The good news is that a national database combined with biometrics, thumb prints, hand prints, iris scans, or other new technology could detect false identities. Gaining entry to an airport or other secure location would require people to present a photo ID, put their thumb on a fingerprint scanner and tell the guard their Social Security number. This information would be cross-checked with the database.
The government could phase in digital ID cards to replace existing Social Security cards and driver's licenses. These new IDs should be based on a uniform standard such as credit card technology, which is harder to counterfeit than existing government IDs, or on smart-card technology, which is better but more expensive.
There is no need to compel any American to have a digital ID. Some Americans may choose to apply for a digital ID card to speed the airport security check-in process. Some states might use digital IDs for their next generation of driver's licenses. Companies might want to replace their current hodgepodge of IDs with the new system. In fact, a voluntary system of standardized IDs issued by government agencies and private companies could prove more effective than a mandatory system.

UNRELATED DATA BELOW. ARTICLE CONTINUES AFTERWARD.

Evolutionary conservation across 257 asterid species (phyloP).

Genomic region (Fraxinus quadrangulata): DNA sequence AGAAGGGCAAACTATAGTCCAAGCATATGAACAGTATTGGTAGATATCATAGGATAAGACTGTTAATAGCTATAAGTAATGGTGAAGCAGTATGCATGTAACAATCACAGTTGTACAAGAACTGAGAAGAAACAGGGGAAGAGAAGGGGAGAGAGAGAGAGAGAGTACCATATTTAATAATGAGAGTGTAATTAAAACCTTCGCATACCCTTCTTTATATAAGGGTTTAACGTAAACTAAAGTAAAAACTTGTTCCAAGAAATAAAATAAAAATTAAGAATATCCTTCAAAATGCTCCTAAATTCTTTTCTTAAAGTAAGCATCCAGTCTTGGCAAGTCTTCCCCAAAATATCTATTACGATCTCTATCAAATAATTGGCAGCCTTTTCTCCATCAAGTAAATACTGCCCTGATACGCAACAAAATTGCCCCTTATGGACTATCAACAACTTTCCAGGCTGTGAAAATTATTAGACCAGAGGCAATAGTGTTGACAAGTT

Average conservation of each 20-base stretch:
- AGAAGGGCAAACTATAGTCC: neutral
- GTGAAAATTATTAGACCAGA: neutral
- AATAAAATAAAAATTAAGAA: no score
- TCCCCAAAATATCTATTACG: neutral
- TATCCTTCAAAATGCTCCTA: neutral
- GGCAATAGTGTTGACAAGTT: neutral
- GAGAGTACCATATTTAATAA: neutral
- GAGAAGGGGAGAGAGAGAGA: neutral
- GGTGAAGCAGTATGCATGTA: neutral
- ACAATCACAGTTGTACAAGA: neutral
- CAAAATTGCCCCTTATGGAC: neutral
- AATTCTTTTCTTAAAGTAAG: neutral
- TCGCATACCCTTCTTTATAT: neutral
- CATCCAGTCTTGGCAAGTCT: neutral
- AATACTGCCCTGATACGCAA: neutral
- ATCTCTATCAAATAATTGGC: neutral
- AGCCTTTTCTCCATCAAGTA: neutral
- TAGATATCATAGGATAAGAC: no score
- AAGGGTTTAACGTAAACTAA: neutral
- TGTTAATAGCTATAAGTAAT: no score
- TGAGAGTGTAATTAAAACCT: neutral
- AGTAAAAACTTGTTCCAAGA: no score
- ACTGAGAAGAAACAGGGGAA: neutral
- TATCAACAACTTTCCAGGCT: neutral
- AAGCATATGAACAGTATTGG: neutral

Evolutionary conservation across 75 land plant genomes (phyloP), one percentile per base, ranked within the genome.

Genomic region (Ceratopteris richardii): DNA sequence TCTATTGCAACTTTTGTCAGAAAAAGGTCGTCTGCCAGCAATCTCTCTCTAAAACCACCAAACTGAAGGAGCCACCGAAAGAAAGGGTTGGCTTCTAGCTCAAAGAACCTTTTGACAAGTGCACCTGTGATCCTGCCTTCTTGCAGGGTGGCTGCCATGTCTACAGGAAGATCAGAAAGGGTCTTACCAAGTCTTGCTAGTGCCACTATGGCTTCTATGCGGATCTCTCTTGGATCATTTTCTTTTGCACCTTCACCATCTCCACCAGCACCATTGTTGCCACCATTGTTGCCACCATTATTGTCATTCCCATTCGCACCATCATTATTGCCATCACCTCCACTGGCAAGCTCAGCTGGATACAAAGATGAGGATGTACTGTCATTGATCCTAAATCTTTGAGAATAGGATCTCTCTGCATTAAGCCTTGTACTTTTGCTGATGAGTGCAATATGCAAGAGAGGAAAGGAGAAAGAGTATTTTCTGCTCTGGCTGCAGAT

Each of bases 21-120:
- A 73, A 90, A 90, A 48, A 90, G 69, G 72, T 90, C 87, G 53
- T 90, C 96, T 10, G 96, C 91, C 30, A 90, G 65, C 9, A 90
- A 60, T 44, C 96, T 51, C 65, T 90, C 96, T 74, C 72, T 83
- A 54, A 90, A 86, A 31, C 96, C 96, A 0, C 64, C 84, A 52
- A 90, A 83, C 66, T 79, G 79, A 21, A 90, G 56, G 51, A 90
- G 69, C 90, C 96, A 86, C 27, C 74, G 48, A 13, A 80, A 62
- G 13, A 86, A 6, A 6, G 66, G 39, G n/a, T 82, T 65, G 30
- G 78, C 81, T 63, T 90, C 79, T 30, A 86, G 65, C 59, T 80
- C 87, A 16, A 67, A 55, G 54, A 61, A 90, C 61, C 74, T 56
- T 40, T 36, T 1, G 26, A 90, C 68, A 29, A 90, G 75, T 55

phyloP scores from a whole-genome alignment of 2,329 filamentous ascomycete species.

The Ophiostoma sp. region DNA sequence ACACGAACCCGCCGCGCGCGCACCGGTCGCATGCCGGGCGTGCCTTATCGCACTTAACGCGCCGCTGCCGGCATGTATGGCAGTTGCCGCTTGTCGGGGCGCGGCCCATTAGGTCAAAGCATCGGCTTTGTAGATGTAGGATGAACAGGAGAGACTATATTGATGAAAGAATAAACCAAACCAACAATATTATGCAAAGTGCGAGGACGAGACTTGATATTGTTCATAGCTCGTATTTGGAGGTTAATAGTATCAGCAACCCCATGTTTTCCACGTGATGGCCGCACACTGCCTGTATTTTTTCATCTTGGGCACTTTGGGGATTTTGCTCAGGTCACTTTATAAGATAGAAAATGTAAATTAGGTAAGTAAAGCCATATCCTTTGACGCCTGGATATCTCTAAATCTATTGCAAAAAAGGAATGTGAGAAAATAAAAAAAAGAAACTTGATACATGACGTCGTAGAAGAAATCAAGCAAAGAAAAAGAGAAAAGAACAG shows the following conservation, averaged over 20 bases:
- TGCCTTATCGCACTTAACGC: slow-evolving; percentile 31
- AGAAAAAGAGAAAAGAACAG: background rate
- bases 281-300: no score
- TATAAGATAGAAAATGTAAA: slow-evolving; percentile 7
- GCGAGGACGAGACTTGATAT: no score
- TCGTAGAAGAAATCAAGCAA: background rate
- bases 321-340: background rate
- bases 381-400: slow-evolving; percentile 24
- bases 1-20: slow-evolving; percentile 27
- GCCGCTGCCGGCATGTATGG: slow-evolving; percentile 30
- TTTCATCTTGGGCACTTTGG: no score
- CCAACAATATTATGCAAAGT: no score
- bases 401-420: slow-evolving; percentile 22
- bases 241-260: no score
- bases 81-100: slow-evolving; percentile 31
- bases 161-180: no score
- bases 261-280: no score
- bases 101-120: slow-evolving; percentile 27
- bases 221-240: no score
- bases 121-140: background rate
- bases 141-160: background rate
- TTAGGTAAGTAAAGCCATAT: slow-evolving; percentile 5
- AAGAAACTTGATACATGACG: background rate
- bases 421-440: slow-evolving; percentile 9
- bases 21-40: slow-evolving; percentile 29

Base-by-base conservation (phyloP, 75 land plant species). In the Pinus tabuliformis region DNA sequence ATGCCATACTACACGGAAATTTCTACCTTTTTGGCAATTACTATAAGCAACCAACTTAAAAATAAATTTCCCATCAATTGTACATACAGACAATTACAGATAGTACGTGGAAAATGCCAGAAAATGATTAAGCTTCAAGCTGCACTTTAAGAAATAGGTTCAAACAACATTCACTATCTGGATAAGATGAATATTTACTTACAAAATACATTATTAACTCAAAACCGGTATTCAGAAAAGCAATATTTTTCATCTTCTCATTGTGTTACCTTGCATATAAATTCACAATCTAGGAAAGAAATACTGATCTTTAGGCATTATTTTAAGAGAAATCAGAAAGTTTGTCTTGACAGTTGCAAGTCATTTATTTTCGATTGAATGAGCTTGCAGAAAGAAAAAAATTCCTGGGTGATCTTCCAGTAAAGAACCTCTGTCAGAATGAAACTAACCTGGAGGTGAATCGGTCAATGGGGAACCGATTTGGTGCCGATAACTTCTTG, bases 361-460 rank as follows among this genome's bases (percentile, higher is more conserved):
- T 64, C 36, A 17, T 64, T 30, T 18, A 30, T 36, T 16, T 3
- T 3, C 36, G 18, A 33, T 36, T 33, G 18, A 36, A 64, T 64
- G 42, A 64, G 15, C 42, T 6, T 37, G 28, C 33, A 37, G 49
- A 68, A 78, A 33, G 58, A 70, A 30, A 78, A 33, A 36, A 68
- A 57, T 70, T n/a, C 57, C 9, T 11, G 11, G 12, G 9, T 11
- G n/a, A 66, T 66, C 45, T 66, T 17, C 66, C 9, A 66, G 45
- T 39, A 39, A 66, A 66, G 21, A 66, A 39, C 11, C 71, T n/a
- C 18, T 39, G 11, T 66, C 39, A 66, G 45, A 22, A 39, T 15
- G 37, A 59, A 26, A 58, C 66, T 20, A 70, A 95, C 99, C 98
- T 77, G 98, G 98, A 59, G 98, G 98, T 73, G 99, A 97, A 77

So I get it, we can replace the current hodge podge of IDs with a new hodge podge of IDs...And Oracle can be at the center of it all. Great idea Larry!

Oh no, it's happening already. Law-abiding Americans are being harassed and unnecessarily detained by the National Guard when flying. This time a Flight Attendant didn't like a passenger's chosen reading material (Heyduke Lives! by Edward Abbey).

Read about how Neil Godfrey got the third degree twice.

The second time for carrying a Harry Potter book! (No kidding!) (Thanks Cory)

Another 10 minutes or so passed while he sat in the waiting area. A female United employee — Godfrey failed to jot down her name — came over and informed him that he wouldn’t be allowed to fly, "for three reasons."
The first reason, she said, was that Godfrey was reading a book with an illustration of a bomb on the cover. Secondly, she said, he purchased his ticket on Sept. 11. (Godfrey bought the ticket on Priceline.com shortly after midnight, at least eight hours before the World Trade Center was attacked).